"No obstacles are insurmountable when God commands and we obey"
- - Heber J. Grant
July 31, 2012
Stupid Fast: This One's for the Boys
by Erin Cowles

Felton Reinstein's dad committed suicide when he was a little boy. His hippie mom is having a legitimate nervous breakdown. He's a social reject, and his only friend just left the country for the summer. Sound like a depressing read? Believe it or not, I haven't laughed this hard while reading a book in years. Geoff Herbach's Stupid Fast is really, really funny.

Stupid Fast deals with some heavy issues, but we navigate them through Felton's voice. He's endearingly awkward, honest, funny, and all over the place. Herbach perfectly captures the voice of an insecure ADHD kid who aspires to be a standup comedian. His inner monologues made me remember my own teenaged insecurities, but in a way that I found funny, not depressing.

On the surface, this book chronicles Felton's joke-to-jock transformation. The football teams notices that puberty graced Felton with height and incredible speed. Now Felton has to navigate this new social sphere of people that previously tormented him, but are now recruiting him. He has to learn how to be the center of attention when he's used to a life of being largely ignored, and how to deal with all the rivalries and expectations that come along with it.

Although football does play a big role, this book is really a coming of age story. Felton's family life rapidly falls apart, and he is trying to deal with it. He gets and tries to keep his first girlfriend, a piano prodigy who just moved to his small town from urban Chicago. He gains and loses friends, makes difficult decisions, and really tries to achieve something for the first time in his life.

Through it all, he learns he can't just coast through life. He has to take risks, even if it means he might fail. He learns, albeit late in the game, that although his family failed him, he can't fail them. And he learns that he needs to lean on others when the going gets rough.

I should note that the book is populated with teenage jocks that, well, talk like stereotypical teenage jocks. Skip this one if language makes you uncomfortable.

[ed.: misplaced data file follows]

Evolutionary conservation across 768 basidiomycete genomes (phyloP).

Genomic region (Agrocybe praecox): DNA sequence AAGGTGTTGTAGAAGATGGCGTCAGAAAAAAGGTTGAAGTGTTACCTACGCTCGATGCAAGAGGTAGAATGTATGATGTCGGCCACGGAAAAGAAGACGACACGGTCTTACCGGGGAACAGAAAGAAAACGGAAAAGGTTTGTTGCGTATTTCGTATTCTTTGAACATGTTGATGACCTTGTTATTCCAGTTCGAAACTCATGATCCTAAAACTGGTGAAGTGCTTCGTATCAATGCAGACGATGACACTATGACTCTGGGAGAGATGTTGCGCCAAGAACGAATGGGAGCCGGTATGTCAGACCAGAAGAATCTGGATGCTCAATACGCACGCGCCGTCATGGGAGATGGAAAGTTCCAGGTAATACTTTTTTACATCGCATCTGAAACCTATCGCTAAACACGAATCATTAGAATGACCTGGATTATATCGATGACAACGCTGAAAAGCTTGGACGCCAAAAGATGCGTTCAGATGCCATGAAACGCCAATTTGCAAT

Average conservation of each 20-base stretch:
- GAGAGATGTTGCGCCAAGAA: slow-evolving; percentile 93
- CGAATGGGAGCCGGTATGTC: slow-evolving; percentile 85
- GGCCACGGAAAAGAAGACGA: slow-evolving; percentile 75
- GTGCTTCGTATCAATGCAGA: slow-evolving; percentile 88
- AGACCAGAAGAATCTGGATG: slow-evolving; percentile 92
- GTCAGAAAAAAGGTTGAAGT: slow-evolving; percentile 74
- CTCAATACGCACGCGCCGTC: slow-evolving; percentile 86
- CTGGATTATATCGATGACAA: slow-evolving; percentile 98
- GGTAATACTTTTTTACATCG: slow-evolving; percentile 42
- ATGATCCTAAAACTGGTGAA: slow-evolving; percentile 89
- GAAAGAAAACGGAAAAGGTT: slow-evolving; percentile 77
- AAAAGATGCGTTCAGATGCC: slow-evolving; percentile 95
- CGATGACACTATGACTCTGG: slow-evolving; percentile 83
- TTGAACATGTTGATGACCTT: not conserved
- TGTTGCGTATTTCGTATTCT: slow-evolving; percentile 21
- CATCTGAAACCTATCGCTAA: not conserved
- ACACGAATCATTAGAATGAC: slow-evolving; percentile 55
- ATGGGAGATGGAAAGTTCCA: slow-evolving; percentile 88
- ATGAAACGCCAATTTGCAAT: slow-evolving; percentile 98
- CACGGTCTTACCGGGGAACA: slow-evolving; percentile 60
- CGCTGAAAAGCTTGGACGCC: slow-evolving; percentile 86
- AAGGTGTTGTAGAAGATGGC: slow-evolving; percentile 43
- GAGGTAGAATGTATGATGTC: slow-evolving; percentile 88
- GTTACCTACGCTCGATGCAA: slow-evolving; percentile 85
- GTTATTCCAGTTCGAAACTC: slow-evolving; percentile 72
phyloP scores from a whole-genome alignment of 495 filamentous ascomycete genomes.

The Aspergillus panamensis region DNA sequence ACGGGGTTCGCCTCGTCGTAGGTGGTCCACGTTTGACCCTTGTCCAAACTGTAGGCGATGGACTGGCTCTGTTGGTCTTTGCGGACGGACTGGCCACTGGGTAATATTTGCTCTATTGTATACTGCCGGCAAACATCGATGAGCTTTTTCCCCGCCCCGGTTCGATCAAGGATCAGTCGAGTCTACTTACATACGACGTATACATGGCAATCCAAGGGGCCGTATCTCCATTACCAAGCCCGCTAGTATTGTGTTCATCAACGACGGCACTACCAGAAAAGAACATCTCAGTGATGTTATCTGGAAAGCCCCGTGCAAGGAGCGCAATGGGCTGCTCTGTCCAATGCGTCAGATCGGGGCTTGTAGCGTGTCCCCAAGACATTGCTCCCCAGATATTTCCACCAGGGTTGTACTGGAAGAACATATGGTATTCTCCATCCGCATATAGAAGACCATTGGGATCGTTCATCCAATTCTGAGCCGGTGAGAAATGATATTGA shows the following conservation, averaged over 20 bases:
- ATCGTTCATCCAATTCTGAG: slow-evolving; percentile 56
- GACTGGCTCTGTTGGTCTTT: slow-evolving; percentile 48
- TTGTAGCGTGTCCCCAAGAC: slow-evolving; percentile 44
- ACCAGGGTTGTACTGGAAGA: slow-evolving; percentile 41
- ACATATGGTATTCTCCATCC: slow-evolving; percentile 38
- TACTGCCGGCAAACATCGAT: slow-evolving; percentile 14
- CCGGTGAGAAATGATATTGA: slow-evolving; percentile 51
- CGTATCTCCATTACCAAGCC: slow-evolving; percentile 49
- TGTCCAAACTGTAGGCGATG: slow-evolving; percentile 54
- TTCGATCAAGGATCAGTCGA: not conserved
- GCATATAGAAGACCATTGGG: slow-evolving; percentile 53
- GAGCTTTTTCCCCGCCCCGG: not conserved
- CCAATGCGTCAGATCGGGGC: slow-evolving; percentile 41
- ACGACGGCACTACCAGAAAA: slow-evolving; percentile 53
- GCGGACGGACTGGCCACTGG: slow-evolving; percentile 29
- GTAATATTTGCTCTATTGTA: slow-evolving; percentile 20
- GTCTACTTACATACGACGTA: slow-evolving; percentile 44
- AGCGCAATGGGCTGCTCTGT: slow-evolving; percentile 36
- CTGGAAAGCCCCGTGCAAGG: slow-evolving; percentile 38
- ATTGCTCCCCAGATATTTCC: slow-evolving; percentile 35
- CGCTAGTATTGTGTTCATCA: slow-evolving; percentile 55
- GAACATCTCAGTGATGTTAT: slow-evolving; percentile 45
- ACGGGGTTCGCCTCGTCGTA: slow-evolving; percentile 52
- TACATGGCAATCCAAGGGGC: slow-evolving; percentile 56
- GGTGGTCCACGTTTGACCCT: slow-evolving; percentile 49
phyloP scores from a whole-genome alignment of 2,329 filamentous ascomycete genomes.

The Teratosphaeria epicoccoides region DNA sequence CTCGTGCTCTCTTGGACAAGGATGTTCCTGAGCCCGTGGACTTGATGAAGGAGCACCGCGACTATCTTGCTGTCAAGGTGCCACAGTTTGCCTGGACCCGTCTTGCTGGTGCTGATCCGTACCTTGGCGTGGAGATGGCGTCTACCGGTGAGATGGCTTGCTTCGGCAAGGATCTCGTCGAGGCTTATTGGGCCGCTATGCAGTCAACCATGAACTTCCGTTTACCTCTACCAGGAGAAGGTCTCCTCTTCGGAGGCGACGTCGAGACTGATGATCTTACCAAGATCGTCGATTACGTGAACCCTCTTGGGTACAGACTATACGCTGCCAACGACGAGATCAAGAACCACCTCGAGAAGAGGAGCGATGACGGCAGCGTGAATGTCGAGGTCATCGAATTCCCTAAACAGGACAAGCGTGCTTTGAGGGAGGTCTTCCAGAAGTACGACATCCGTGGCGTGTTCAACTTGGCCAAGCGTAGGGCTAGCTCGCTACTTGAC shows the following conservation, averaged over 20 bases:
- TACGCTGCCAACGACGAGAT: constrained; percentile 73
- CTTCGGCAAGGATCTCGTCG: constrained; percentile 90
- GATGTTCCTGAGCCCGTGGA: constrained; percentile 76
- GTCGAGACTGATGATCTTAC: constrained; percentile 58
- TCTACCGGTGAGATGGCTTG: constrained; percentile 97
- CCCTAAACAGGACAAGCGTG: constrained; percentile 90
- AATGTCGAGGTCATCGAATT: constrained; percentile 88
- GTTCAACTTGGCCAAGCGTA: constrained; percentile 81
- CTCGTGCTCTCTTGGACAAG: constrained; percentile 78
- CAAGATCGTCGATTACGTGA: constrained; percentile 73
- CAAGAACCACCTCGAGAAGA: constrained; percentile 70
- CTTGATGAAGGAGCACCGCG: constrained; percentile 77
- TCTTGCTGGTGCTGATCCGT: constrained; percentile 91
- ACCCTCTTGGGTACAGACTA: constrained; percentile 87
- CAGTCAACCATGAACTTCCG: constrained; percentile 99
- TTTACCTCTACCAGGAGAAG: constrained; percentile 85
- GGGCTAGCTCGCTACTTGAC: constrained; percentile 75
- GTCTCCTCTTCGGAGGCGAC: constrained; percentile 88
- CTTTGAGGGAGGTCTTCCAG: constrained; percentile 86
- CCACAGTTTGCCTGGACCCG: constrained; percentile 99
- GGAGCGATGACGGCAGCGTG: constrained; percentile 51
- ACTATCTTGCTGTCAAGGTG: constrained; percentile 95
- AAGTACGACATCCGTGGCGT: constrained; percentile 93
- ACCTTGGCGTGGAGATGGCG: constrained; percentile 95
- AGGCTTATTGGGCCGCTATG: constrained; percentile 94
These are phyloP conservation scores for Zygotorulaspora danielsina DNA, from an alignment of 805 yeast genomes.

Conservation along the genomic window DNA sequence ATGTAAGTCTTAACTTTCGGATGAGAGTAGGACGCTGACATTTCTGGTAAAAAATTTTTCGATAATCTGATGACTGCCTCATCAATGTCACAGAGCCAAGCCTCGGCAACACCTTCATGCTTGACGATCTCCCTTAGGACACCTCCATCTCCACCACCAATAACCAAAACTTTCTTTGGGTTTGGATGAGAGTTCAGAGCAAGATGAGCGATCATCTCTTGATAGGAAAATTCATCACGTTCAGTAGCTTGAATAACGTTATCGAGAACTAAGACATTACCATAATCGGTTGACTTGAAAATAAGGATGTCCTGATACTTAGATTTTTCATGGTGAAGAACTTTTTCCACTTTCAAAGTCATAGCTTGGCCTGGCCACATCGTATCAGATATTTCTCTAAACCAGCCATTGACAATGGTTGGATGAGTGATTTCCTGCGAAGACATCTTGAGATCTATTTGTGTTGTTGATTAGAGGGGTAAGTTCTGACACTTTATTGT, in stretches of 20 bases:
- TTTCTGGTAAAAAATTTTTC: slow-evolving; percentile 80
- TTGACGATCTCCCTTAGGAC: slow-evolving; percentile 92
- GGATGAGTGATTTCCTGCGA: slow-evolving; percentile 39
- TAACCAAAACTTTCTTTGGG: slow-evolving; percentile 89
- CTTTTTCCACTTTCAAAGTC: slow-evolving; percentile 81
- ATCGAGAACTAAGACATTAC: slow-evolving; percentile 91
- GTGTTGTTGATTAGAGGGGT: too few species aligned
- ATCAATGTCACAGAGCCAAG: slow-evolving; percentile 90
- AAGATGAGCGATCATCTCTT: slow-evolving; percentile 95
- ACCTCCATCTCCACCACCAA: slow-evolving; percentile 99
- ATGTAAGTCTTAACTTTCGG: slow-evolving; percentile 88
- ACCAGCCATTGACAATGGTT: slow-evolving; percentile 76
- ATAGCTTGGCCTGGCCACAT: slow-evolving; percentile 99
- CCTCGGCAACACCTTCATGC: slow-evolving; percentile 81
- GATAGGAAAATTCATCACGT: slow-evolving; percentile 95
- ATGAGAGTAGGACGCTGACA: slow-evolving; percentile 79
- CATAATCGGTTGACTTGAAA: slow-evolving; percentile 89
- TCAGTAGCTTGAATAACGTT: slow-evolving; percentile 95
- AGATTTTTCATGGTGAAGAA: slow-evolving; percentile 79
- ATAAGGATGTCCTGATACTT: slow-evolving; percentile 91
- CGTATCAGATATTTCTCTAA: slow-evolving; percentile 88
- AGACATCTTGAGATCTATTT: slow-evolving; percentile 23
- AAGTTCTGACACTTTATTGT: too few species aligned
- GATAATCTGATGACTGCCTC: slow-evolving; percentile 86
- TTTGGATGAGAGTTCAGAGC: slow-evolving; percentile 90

It's refreshing to read a realistic book written for teenage boys, because publishers usually focus on speculative fiction for this demographic. Librarians and teachers herald Stupid Fast as a miracle worker for teen boys that are reluctant readers, which really says something because it starts slow. But it is worth slogging through the first 50 pages because it is a hilarious, honest, and hopeful book. The sequel came out a few weeks ago, and I can't wait to pick it up.

Read this book if …

  • You are sitting somewhere you won't get funny looks for laughing out loud (because you will).
  • You love awkward and painfully self-aware male narrators, like Holden Caulfield in J.D. Salinger's Catcher in the Rye and Junior in Sherman Alexie's The Absolutely True Diary of a Part-Time Indian.
  • You're a teenage boy that doesn't read much because you just can't get interested in the wizards and spaceships you usually find on the YA shelves.

Target Audience: Ages 12-18, boys.

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About Erin Cowles

Erin Cowles is a mother of two, living in the Washington D.C. suburbs. Before motherhood, she used her masters in library and information science in a law firm library. Now she uses it to find good books for her family at her local public library. She teaches part time for a SAT prep company, where she enjoys the challenge of making rather dull subject matter interesting and making college a reality for her students. During women's history month, she profiles Mormon women that inspire her at ldswomenshistory.blogspot.com.

Erin currently serves as a counselor in her ward's primary presidency.

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